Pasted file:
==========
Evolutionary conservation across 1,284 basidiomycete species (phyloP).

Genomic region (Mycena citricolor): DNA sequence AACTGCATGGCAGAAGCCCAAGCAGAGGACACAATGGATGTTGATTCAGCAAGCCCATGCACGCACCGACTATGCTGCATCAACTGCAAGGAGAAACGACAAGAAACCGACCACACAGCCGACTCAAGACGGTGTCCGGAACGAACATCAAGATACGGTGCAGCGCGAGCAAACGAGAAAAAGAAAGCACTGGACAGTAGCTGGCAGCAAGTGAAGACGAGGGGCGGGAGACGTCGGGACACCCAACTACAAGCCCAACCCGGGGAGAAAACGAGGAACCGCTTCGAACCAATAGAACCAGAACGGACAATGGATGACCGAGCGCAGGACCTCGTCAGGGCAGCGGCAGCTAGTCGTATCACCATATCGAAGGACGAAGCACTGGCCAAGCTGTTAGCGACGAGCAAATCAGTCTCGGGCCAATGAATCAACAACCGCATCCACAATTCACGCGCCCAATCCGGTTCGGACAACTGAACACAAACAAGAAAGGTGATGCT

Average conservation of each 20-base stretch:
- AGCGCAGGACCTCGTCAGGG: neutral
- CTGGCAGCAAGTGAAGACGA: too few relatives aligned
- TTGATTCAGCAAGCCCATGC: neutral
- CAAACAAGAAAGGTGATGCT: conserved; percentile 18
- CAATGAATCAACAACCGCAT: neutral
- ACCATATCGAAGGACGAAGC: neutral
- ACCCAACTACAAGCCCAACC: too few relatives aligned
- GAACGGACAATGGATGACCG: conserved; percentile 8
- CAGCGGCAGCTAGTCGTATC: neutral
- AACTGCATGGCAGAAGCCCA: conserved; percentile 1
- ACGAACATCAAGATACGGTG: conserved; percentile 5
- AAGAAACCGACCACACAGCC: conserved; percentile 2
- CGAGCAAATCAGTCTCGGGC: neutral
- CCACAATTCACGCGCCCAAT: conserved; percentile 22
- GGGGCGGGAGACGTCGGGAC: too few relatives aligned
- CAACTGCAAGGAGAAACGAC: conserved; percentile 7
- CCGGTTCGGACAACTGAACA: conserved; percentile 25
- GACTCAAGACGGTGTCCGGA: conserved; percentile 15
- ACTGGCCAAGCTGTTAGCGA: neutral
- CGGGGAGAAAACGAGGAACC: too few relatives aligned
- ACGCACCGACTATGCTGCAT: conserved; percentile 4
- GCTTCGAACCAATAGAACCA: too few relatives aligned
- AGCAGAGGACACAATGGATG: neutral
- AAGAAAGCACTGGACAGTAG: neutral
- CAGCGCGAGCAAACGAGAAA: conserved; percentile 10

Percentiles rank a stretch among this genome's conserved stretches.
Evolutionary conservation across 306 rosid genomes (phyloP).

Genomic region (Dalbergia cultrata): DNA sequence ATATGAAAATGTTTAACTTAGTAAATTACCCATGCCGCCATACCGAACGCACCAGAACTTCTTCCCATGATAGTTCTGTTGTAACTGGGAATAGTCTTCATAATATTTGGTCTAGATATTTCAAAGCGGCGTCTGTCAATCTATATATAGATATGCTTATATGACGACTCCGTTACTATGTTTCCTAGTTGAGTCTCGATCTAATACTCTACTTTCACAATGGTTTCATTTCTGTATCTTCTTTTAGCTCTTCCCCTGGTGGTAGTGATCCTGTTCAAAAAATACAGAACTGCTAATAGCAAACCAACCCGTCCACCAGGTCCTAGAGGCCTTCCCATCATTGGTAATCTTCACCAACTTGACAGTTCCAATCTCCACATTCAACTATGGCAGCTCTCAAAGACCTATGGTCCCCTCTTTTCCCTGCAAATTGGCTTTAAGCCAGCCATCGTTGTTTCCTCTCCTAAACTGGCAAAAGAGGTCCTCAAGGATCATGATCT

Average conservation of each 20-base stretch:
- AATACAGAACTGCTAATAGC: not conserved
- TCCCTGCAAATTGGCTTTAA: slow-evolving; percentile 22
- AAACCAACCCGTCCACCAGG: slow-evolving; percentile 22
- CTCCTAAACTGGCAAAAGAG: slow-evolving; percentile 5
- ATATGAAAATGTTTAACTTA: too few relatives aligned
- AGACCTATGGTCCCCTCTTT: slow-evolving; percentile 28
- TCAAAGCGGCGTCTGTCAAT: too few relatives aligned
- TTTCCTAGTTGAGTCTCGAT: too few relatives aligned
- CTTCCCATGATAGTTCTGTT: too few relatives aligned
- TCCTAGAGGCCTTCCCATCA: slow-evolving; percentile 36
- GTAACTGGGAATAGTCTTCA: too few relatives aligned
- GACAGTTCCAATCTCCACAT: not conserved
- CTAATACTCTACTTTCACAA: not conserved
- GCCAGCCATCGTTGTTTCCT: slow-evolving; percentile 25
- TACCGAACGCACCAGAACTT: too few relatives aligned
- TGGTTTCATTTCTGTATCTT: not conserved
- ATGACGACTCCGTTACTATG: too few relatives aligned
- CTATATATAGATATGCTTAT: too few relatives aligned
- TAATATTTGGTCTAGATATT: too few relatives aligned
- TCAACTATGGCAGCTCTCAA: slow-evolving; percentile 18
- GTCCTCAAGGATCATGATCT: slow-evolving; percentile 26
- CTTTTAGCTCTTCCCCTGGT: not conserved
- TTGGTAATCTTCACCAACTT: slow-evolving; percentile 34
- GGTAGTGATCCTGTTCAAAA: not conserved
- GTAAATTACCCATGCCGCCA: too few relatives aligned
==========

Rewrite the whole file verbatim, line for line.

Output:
Evolutionary conservation across 1,284 basidiomycete species (phyloP).

Genomic region (Mycena citricolor): DNA sequence AACTGCATGGCAGAAGCCCAAGCAGAGGACACAATGGATGTTGATTCAGCAAGCCCATGCACGCACCGACTATGCTGCATCAACTGCAAGGAGAAACGACAAGAAACCGACCACACAGCCGACTCAAGACGGTGTCCGGAACGAACATCAAGATACGGTGCAGCGCGAGCAAACGAGAAAAAGAAAGCACTGGACAGTAGCTGGCAGCAAGTGAAGACGAGGGGCGGGAGACGTCGGGACACCCAACTACAAGCCCAACCCGGGGAGAAAACGAGGAACCGCTTCGAACCAATAGAACCAGAACGGACAATGGATGACCGAGCGCAGGACCTCGTCAGGGCAGCGGCAGCTAGTCGTATCACCATATCGAAGGACGAAGCACTGGCCAAGCTGTTAGCGACGAGCAAATCAGTCTCGGGCCAATGAATCAACAACCGCATCCACAATTCACGCGCCCAATCCGGTTCGGACAACTGAACACAAACAAGAAAGGTGATGCT

Average conservation of each 20-base stretch:
- AGCGCAGGACCTCGTCAGGG: neutral
- CTGGCAGCAAGTGAAGACGA: too few relatives aligned
- TTGATTCAGCAAGCCCATGC: neutral
- CAAACAAGAAAGGTGATGCT: conserved; percentile 18
- CAATGAATCAACAACCGCAT: neutral
- ACCATATCGAAGGACGAAGC: neutral
- ACCCAACTACAAGCCCAACC: too few relatives aligned
- GAACGGACAATGGATGACCG: conserved; percentile 8
- CAGCGGCAGCTAGTCGTATC: neutral
- AACTGCATGGCAGAAGCCCA: conserved; percentile 1
- ACGAACATCAAGATACGGTG: conserved; percentile 5
- AAGAAACCGACCACACAGCC: conserved; percentile 2
- CGAGCAAATCAGTCTCGGGC: neutral
- CCACAATTCACGCGCCCAAT: conserved; percentile 22
- GGGGCGGGAGACGTCGGGAC: too few relatives aligned
- CAACTGCAAGGAGAAACGAC: conserved; percentile 7
- CCGGTTCGGACAACTGAACA: conserved; percentile 25
- GACTCAAGACGGTGTCCGGA: conserved; percentile 15
- ACTGGCCAAGCTGTTAGCGA: neutral
- CGGGGAGAAAACGAGGAACC: too few relatives aligned
- ACGCACCGACTATGCTGCAT: conserved; percentile 4
- GCTTCGAACCAATAGAACCA: too few relatives aligned
- AGCAGAGGACACAATGGATG: neutral
- AAGAAAGCACTGGACAGTAG: neutral
- CAGCGCGAGCAAACGAGAAA: conserved; percentile 10

Percentiles rank a stretch among this genome's conserved stretches.
Evolutionary conservation across 306 rosid genomes (phyloP).

Genomic region (Dalbergia cultrata): DNA sequence ATATGAAAATGTTTAACTTAGTAAATTACCCATGCCGCCATACCGAACGCACCAGAACTTCTTCCCATGATAGTTCTGTTGTAACTGGGAATAGTCTTCATAATATTTGGTCTAGATATTTCAAAGCGGCGTCTGTCAATCTATATATAGATATGCTTATATGACGACTCCGTTACTATGTTTCCTAGTTGAGTCTCGATCTAATACTCTACTTTCACAATGGTTTCATTTCTGTATCTTCTTTTAGCTCTTCCCCTGGTGGTAGTGATCCTGTTCAAAAAATACAGAACTGCTAATAGCAAACCAACCCGTCCACCAGGTCCTAGAGGCCTTCCCATCATTGGTAATCTTCACCAACTTGACAGTTCCAATCTCCACATTCAACTATGGCAGCTCTCAAAGACCTATGGTCCCCTCTTTTCCCTGCAAATTGGCTTTAAGCCAGCCATCGTTGTTTCCTCTCCTAAACTGGCAAAAGAGGTCCTCAAGGATCATGATCT

Average conservation of each 20-base stretch:
- AATACAGAACTGCTAATAGC: not conserved
- TCCCTGCAAATTGGCTTTAA: slow-evolving; percentile 22
- AAACCAACCCGTCCACCAGG: slow-evolving; percentile 22
- CTCCTAAACTGGCAAAAGAG: slow-evolving; percentile 5
- ATATGAAAATGTTTAACTTA: too few relatives aligned
- AGACCTATGGTCCCCTCTTT: slow-evolving; percentile 28
- TCAAAGCGGCGTCTGTCAAT: too few relatives aligned
- TTTCCTAGTTGAGTCTCGAT: too few relatives aligned
- CTTCCCATGATAGTTCTGTT: too few relatives aligned
- TCCTAGAGGCCTTCCCATCA: slow-evolving; percentile 36
- GTAACTGGGAATAGTCTTCA: too few relatives aligned
- GACAGTTCCAATCTCCACAT: not conserved
- CTAATACTCTACTTTCACAA: not conserved
- GCCAGCCATCGTTGTTTCCT: slow-evolving; percentile 25
- TACCGAACGCACCAGAACTT: too few relatives aligned
- TGGTTTCATTTCTGTATCTT: not conserved
- ATGACGACTCCGTTACTATG: too few relatives aligned
- CTATATATAGATATGCTTAT: too few relatives aligned
- TAATATTTGGTCTAGATATT: too few relatives aligned
- TCAACTATGGCAGCTCTCAA: slow-evolving; percentile 18
- GTCCTCAAGGATCATGATCT: slow-evolving; percentile 26
- CTTTTAGCTCTTCCCCTGGT: not conserved
- TTGGTAATCTTCACCAACTT: slow-evolving; percentile 34
- GGTAGTGATCCTGTTCAAAA: not conserved
- GTAAATTACCCATGCCGCCA: too few relatives aligned